I’m so happy that this journey we first decided to undertake last May has paid dividends. It feels great to be at a stable place with my health for the time being. I’m slowing regaining my strength and energy and feel much better than I did just a few weeks ago. I return to Houston in early May for a quick follow-up visit, then back to see Dr. Wolin again in late May. The hope is that continued monitoring will indicate things are status quo for some time to come. I’ll keep having my monthly injections to help with symptom control, though a little more good news is that the dosage will be reduced so I only need one giant, uncomfortable injection monthly instead of two.
Thanks for checking in and following along. I’ll post more as there’s news to report. Take care.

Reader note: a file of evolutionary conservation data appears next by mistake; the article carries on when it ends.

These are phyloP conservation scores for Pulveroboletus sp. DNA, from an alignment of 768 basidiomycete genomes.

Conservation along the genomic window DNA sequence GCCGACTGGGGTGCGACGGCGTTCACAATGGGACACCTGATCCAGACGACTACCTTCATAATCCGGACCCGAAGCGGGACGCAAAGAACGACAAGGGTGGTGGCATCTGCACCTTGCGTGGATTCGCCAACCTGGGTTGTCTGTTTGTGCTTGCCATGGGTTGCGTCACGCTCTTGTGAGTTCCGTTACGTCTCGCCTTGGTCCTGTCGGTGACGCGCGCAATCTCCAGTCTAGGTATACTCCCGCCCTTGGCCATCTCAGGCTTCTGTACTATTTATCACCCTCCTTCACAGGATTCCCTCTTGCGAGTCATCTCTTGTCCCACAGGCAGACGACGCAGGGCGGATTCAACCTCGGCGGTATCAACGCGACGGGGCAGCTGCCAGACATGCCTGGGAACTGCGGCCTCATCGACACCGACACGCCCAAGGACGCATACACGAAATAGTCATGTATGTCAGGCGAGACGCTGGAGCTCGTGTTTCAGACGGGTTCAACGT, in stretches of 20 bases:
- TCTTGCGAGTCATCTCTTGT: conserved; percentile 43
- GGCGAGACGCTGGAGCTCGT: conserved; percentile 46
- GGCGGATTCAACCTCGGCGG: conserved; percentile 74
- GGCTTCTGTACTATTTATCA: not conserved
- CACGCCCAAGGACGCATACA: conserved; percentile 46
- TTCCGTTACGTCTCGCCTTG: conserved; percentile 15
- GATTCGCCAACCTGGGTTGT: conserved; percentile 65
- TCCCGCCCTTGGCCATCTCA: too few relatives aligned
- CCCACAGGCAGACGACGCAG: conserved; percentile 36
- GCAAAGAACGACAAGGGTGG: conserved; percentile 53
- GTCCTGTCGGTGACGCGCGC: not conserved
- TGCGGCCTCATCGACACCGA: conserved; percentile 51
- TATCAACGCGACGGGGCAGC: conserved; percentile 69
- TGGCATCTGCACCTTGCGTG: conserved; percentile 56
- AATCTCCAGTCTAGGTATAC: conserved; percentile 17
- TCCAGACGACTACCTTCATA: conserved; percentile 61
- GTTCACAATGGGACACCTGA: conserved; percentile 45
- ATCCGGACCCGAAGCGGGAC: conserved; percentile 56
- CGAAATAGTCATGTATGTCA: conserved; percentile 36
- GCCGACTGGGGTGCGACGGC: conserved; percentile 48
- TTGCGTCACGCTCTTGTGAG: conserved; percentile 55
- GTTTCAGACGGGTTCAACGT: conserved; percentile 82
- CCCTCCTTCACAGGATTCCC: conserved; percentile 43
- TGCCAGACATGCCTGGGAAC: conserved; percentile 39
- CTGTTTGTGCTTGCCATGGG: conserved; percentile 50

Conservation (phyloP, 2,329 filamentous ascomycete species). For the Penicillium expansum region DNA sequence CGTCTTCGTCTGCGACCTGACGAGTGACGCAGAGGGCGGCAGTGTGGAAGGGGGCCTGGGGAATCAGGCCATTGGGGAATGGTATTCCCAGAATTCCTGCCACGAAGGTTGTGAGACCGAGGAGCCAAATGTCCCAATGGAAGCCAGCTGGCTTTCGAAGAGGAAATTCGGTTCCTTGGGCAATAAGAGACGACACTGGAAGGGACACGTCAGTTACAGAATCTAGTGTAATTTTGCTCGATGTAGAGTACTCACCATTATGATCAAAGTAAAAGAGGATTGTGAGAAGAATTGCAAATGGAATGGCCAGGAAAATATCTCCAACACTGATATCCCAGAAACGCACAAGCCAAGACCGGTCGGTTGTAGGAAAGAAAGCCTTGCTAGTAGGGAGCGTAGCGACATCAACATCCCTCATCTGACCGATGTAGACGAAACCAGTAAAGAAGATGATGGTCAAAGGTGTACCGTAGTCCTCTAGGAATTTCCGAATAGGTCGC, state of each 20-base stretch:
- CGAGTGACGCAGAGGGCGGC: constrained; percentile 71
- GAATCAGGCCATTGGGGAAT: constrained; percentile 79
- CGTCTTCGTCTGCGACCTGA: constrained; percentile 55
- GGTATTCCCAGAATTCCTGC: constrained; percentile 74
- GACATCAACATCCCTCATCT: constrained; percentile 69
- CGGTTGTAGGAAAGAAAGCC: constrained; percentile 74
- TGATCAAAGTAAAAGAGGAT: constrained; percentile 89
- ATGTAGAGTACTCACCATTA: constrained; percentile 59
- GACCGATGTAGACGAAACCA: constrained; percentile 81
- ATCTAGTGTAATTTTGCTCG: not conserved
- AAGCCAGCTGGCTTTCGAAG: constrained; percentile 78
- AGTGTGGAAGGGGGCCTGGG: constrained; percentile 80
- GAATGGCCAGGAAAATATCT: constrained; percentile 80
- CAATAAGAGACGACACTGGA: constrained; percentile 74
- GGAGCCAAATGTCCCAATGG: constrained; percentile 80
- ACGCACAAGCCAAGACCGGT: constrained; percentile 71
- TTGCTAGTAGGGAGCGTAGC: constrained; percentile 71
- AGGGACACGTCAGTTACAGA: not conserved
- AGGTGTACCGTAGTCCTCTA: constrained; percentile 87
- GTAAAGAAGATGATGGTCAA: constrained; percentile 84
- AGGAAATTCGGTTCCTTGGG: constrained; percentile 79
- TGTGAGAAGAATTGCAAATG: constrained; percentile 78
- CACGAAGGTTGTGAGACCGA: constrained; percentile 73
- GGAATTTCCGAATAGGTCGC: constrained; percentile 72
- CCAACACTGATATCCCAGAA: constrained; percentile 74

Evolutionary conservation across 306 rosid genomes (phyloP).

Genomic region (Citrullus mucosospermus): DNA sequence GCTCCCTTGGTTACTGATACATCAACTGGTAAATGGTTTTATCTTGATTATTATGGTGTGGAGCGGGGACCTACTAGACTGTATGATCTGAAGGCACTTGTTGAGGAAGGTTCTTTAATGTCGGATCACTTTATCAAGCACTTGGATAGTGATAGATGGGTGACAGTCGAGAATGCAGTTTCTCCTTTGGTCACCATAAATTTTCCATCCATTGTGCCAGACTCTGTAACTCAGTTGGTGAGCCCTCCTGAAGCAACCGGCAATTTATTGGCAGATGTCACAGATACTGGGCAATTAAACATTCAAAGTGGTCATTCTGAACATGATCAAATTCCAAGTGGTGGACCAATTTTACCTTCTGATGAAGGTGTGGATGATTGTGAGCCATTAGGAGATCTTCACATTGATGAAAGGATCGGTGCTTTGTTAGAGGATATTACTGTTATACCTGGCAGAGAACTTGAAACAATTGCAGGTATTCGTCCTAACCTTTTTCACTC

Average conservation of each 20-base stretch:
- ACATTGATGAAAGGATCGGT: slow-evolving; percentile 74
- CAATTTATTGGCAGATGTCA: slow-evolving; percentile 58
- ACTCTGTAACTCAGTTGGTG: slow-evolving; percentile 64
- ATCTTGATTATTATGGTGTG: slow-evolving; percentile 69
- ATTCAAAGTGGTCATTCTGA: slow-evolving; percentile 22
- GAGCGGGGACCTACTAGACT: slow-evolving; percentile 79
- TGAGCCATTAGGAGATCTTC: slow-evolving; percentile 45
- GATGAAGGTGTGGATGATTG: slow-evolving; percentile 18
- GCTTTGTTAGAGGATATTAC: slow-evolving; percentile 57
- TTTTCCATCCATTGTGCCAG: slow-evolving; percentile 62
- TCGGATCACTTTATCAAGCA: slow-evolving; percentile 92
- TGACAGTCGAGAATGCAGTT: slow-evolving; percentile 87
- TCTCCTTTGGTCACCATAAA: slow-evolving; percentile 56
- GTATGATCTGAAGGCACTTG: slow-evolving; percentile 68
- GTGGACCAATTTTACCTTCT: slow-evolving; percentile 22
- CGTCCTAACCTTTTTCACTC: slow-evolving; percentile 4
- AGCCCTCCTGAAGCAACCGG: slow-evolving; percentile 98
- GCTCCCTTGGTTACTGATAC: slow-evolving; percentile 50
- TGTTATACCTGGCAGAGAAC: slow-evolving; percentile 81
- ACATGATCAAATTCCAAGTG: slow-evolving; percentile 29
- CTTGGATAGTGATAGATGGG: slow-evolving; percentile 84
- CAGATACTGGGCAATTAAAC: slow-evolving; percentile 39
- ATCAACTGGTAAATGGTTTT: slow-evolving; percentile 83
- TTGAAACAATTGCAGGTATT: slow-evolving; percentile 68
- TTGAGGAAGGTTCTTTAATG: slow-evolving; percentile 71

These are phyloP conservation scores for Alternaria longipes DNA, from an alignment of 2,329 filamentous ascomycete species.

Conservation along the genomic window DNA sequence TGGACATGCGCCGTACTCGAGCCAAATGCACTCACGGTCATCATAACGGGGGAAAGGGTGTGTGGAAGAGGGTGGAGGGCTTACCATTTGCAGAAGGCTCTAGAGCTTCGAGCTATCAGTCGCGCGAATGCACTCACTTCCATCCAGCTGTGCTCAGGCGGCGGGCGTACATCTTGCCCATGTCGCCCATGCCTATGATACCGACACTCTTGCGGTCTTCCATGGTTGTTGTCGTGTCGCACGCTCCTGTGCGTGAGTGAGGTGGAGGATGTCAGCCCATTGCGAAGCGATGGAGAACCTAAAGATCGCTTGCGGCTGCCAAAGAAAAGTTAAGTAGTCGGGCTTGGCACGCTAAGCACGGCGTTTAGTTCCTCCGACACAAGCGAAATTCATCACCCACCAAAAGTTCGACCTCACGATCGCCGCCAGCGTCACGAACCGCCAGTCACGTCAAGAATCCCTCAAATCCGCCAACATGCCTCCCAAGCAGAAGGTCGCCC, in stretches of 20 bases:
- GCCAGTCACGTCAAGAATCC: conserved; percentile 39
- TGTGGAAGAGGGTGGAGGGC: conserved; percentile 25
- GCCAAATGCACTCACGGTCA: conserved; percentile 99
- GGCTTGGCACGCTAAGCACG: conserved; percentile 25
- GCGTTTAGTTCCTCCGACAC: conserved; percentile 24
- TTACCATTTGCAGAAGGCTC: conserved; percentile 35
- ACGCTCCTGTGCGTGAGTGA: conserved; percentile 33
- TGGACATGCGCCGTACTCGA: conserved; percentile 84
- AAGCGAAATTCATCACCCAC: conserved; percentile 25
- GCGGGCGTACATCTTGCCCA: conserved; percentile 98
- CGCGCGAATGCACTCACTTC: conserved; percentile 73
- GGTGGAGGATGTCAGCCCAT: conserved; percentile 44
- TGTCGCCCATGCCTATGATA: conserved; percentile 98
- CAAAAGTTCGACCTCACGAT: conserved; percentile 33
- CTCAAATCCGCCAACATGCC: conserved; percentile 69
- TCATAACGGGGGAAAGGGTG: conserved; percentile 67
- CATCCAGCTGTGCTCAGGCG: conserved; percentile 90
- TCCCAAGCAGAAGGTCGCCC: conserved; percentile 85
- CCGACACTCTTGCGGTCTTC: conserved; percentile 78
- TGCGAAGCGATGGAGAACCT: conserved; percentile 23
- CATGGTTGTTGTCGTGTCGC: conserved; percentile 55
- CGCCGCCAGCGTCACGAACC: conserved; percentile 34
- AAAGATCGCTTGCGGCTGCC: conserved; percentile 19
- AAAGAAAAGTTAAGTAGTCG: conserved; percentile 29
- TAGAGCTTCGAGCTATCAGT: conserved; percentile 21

Well I’m glad it’s Friday and that I had my fourth and final nuclear scan this morning, so there’s nothing more for me to do before flying back home tomorrow. I really miss my family. After this morning’s scan I drove to another office and met with the doctor to review my results.
The news is essentially this: stable disease. That’s good news because it means that there are no new tumors and nothing is growing or spreading. Not to get too technical, but the MRI report states, “Stable to slightly decreased size of bilobar hepatic lesions.” Again good news which means that my largest tumors in my liver have actually decreased in size ever so slightly. The largest of those tumors measured 4.7 x 4.3 cm before my first therapy in August, and it’s down to 4.5 x 4.2 cm as measured Tuesday, just prior to my second therapy. That’s only a modest gain but progress nonetheless. I’m very pleased that the therapy is working and really looking forward to more dramatic results after the second, third and fourth rounds.